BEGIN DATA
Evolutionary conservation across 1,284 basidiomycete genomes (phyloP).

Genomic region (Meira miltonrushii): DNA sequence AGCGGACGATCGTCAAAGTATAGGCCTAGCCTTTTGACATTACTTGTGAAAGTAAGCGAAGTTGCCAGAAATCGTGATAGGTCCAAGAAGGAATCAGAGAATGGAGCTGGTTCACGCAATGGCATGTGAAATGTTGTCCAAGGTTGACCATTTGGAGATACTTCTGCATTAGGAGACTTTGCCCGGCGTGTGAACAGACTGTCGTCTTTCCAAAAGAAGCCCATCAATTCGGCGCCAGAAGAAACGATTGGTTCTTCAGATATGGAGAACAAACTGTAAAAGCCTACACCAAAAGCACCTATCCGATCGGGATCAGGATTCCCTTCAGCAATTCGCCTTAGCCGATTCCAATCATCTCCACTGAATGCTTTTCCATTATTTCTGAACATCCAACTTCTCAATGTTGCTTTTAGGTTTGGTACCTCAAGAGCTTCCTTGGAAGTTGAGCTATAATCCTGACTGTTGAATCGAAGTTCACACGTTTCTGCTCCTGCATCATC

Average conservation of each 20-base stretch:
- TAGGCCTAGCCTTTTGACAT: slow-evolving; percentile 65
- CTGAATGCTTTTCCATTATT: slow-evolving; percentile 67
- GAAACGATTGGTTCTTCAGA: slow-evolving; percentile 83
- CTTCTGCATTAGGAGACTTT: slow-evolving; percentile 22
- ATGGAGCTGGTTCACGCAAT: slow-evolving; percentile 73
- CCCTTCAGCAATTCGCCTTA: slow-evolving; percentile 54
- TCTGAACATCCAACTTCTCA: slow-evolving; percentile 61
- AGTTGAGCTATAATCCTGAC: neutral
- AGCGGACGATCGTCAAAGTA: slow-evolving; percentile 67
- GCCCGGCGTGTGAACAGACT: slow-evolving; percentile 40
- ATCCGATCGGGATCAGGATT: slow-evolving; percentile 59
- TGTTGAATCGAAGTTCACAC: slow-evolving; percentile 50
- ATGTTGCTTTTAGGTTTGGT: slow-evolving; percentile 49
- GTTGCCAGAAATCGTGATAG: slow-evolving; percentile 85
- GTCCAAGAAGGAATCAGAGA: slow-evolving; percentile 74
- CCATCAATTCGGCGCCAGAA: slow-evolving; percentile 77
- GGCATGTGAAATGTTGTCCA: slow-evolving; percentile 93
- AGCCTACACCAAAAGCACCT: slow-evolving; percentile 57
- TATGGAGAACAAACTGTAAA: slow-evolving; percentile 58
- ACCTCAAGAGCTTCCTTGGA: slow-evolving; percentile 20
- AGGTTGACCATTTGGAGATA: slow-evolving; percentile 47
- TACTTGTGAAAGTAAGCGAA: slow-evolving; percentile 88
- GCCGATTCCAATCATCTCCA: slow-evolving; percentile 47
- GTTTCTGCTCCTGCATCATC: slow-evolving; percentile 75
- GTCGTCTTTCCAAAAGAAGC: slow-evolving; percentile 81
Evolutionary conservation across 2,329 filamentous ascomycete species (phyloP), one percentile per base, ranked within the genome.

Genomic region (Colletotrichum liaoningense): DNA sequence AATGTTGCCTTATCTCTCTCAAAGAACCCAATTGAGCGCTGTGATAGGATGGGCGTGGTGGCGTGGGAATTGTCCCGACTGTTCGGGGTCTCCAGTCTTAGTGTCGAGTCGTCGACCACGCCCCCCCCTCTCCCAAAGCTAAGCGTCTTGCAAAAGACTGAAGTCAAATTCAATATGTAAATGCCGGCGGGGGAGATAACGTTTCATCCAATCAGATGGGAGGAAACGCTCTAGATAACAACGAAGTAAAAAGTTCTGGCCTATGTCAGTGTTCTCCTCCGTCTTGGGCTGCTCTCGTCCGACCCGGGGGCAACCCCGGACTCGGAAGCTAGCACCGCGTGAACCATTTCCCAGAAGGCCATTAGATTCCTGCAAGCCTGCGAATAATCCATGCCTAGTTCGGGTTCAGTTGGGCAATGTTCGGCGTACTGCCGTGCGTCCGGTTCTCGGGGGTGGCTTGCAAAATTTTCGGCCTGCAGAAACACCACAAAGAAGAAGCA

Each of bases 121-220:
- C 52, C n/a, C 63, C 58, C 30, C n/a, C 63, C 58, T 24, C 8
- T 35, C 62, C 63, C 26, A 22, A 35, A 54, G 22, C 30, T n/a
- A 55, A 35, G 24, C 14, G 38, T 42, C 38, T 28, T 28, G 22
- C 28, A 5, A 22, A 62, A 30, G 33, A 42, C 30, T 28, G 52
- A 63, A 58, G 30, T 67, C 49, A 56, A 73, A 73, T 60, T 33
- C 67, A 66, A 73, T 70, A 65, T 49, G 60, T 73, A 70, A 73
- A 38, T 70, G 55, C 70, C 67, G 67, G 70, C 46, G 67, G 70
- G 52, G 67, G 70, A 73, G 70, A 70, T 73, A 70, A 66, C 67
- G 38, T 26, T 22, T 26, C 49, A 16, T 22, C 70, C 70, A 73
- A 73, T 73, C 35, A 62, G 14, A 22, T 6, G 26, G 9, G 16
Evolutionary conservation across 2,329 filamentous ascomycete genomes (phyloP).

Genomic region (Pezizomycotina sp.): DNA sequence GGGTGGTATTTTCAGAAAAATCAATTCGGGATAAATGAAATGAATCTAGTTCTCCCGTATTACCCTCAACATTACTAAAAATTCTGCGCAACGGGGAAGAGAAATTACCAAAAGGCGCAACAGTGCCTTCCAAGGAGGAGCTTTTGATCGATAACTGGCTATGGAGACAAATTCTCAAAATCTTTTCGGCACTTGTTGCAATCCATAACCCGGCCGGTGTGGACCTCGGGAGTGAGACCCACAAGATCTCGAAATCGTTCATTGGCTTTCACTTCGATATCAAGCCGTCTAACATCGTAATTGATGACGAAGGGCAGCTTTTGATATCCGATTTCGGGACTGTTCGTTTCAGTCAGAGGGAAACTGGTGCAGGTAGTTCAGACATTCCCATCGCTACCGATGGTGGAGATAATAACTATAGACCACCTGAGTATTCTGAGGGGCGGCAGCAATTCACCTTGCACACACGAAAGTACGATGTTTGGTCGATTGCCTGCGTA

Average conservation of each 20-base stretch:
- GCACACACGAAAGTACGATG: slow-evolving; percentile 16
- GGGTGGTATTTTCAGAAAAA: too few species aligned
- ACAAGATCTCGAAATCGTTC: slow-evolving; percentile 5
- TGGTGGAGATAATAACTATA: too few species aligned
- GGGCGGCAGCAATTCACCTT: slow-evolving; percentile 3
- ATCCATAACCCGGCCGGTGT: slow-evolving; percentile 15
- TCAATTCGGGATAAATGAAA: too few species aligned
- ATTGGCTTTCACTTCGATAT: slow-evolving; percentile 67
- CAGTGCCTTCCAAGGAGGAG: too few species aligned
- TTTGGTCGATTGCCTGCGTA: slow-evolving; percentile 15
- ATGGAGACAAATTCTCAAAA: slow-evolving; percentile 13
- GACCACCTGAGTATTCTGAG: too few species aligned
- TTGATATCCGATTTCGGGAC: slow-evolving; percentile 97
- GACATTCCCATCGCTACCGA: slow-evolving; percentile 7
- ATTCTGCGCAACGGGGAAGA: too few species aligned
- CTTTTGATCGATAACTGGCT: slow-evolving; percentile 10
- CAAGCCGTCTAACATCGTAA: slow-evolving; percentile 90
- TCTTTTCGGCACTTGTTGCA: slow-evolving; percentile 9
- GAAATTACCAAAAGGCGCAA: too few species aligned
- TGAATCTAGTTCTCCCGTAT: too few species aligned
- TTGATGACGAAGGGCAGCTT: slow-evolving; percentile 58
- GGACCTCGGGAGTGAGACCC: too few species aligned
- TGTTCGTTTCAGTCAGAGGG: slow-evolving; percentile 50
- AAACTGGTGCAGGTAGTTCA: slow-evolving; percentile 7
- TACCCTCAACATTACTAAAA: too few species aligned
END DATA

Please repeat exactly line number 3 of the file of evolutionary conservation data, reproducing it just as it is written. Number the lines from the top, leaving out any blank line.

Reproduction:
Average conservation of each 20-base stretch: